Uncanny about the Cultural Essentialism

In the reading “Evil Media” by Matthew Fuller, it talks about the knowledge management that provides many means to combine ideas by “aggregation, testing, and propagation” (91). Once ideas aggregate in one state and location, they test each other whether each is complementary to the norms of the project/site/ecology, and they propagate themselves as they have become now indispensable part to each other of the ecosystem. The knowledge management, therefore, provides means targeting the machine efficiency and effectiveness to construct knowledge.

Referring to my site Korea Way, it is hard to dismiss the point that the 32nd street between Broadway and 5th Avenue was a very attractive place to start their businesses among the Korean immigrants in 70s due to its proximity to other city attractions. For example, being accessible to the Empire State building, Madison Square Garden, and Penn Station as well as the major shopping centers surrounding the 32nd street as a part of historicity of the place as a garment district provides the small strip an advantage to attract people from its surroundings. The stratagem employed in Korea Way is to operate as both a commercial street and an ethnic enclave.

What entails the combination of the commercial street and an ethnic enclave on Korea Way is to preserve a culture of Seoul, reflected on the kinds of services (food,entertainment,cosmetics,academy, etc) provided by stores and the ambient layout of the architecture, that is quite frozen in past and seemingly unchanging relative to the living culture of Seoul toward modernization. Therefore, the space has to live on the formations of the past of Seoul and finds itself as “useful by its composition within systems of relations” to other city spectacles as a mean of attracting tourists into its ecosystem. This invisible scheme of cultural essentialism – “a culture has its own set of essences that distinguish from each other” – is what I feel uncanny about the place because of the stark difference I find between the reality of Seoul and the supposedly familiar simulacrum of Seoul – the “Korea Way” on 32nd street.

Yet, the “prosperity of stratagems is ephemeral, dependent on local, timely, conditions,” and the “relations” must be manipulated. The rise of Korean corporate companies opening up their franchises such as Paris Baguette, Caffe Bene, or Tous Les Jours on Korea Way that create a more “Seoul-like” ambience to me is an interesting phenomenon. One might ask, what is so Korean about the seemingly French bakeries and cafes? I would say, it is the experience of the sites and manipulation of simulacrum that creates the values that go beyond what one can visibly see as to refer to a culture.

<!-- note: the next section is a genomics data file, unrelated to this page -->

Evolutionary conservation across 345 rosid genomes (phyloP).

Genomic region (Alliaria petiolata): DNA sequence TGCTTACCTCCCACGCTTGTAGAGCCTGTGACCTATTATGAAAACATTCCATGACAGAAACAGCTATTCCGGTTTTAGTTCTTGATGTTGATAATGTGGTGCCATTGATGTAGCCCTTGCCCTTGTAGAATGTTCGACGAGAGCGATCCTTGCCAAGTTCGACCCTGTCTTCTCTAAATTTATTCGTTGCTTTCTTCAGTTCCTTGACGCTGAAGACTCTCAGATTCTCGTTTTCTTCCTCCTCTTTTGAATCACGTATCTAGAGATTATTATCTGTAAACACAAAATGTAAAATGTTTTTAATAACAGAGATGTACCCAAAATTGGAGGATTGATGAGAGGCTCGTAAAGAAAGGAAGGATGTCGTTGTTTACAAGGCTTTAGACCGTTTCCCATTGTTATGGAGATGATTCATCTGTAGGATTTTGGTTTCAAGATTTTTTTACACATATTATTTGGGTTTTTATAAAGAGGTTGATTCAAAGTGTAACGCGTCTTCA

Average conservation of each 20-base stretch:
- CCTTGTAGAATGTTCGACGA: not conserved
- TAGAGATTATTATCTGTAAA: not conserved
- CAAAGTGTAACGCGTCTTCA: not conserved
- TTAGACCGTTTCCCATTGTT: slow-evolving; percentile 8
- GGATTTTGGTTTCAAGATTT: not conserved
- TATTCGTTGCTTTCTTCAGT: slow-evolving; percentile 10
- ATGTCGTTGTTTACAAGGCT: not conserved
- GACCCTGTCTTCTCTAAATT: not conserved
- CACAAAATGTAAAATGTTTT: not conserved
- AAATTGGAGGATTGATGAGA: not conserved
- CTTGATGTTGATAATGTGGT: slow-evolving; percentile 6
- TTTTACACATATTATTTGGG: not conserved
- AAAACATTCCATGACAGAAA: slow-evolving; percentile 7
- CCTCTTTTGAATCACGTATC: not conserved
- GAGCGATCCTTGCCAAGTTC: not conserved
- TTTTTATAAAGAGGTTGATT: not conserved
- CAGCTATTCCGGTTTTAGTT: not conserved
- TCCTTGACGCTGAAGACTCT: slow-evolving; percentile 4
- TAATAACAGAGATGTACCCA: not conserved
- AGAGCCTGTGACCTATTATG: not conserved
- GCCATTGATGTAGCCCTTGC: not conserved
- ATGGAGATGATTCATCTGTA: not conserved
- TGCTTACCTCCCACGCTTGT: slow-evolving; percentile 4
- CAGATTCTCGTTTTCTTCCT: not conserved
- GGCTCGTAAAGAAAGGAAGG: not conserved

– Cindy

Works Cited

Fuller, Matthew, and Andrew Goffey. Evil Media. Cambridge, MA: MIT, 2012. Print.

~ by Cindy on April 26, 2015.

2 Responses to “Uncanny about the Cultural Essentialism”

  1. I think that your post was be best overall. You represent a thorough understanding of Fuller’s ideas, and you parallel them directly to your ecology in a way that is feasible and understandable. I like the way you delved into the juxtaposition of culture and commercialization within your ecology, and how you identify culture as a set of distinguishable essences. Although these varied cultures ultimately unite, I like how you establish the fact that this unification is malleable in accordance to time and space, and that it can be manipulated.

  2. Hi! I thought your post was the most informative (1) and my favorite of this week (3). The way you put together your ecology and Evil Media was very captivating and helped me understand both much better! It was very interesting reading how you incorporated Evil Media into a physical, urban ecology. I particularly like your ending, which pulls into question what visual culture is and how it can extend beyond vision. I definitely agree with that, and I think it might also hint at how affect and culture connect.

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